Stakeholders are considered to be anyone who is affected by the company in any manner. The stakeholder model that is located in the textbook on page 67 states that the stakeholder model of corporate social responsibility begins with the insight that every business decision affects a wide variety of people. These decisions benefit some and impose costs on others depending on the situation. The stakeholder model simply demonstrates what actions could impact the society as a whole and not just the people. The Nestle case can be interpreted in different ways based on this type of evaluation. The stakeholders that were affected in this case in a dramatic manner were the Pakistan families that have purchased the Pure Life water from Nestlé in an approach that seemed almost forced. The Pakistan families watched their small children suffer from disease and sickness due to unhealthy, dirty water. Although the prices of Nestlé’s water were high, their only other option to not support Nestlé’s profit was to watch their children suffer in pain. In this view, the children were also considered to be the stakeholders because they are the individuals who are directly affected by the Pure Life Water product of Nestlé. The products that are purchased by the Pakistan families is directly related back to the profit that Nestlé makes. This case is considered to be unethical in the stakeholder’s viewpoint due to the life or death circumstance that stands between purchasing Nestlé’s products or not supporting their products. Supporting Nestlé’s Pure Life product gives the Pakistan people clean, fresh, healthy water for their children to live a healthy life, but in order to do so, these people have to spend the only money they have on clean water and other minimal life necessities. Although they are receiving clean bottled water, they have traded the water they would usually receive from their faucet to bath and clean with, draining their water supply. However, by not purchasing Pure Life water from Nestlé, Pakistan families are forced to suffer and continue to live on the small income they make which is not the ideal situation. The viewpoint held from these stakeholders can be as broad as the public sees it, or on a personal level that effects each family in their household.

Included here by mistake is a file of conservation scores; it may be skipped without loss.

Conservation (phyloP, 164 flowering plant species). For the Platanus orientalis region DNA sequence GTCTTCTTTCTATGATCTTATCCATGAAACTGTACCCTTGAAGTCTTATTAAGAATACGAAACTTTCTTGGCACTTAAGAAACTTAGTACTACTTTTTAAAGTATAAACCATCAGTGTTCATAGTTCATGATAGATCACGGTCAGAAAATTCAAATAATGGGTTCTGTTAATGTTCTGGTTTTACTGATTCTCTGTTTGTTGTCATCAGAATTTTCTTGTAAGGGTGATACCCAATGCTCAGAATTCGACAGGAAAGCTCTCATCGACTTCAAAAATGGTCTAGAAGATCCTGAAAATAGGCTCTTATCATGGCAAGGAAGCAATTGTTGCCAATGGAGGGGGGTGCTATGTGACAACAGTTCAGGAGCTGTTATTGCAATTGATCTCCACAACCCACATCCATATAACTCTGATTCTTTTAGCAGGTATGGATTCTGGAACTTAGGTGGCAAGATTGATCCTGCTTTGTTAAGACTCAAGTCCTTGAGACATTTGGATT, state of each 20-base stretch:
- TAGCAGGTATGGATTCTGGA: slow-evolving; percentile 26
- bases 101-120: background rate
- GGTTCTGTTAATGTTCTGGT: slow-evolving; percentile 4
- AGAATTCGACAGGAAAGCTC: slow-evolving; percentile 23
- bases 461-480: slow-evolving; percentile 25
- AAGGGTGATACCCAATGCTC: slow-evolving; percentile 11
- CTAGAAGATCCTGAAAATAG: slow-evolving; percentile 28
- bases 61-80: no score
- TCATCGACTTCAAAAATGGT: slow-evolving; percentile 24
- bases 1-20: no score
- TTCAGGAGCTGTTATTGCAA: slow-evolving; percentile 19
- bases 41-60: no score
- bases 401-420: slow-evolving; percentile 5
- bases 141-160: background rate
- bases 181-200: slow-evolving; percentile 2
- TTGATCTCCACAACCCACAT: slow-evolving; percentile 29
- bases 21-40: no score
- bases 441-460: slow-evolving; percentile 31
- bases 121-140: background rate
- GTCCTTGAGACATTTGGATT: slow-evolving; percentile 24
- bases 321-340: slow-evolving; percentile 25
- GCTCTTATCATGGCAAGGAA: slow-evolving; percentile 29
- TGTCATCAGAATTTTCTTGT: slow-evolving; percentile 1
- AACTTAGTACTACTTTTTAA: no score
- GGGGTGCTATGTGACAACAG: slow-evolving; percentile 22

Individualism is the social theory that favors the freedom of action for individualism over a state of control. Ethically speaking, business actions under the practice of individualism should maximize profits for the owners of a business, but do so within the law as stated in the case manual.
Pakistan people. Although Nestlé has been draining developing countries groundwater to purify and bottle it, families have the complete freedom to make the choice on whether or not to support Nestlé’s actions. Nestlé’s main idea for targeting developing countries with their Pure Life bottled water is pronounced to be unethical in the individualism standpoint due to the fact that they knew that the customers in those areas would do whatever it took to provide a healthy life for their family. Also, by Nestlé raising the price levels to an inappropriate number, it leaves Pakistan families in a shortage of money that leaves Nestlé on top with a successful profit, but a selfish reputation. The employees will do anything it takes to create a prosperous outcome for the company itself.
In an ethical manner, business actions should aim to maximize the happiness in the long run for all conscious beings that are affected by the business action. Utilitarianism is explained in the case manual to bring forth happiness of all conscious beings that are affected by the business. Utilitarianism values are sometimes interpreted to be as simple as the pure satisfaction of desires. These “desires”, in the Nestlé case, are the purified bottles of water that the Pakistan people receive through an exchanging of money with the company. The need for water in developing countries is vital for people’s survival. Nobody can live without water, and no one can live healthy with the absence of clean water. Following the definition of utilitarianism, ethical action is evaluated by looking at its consequences, weighing the good effects against the bad effects, on all the people affected by it. Nestlé’s action did not follow ethical action, actually following the exact opposite of ethical action. “Pure Life” water produced the worst outcome for the greatest number of people in South Asia because people could not afford the basic human need, water. Water is sporadic and contaminated in Pakistan, which is why Nestlé made these Nestlé individuals their target group. Water is a vital necessity to live life, not a luxury item that some just wish to buy whenever they want. Although the Pure Life bottled water is the product that Nestlé supplies to these people to bring them happiness, they are also responsible for the unhappiness that is brought forth when the customers are left with nothing in their pockets, overdrawn. Utilitarianism is a strong ethical theory that needs to cover all of the business’s primary values and follow the rules in a strategic, ethical manner to bring a business to its highest level of success.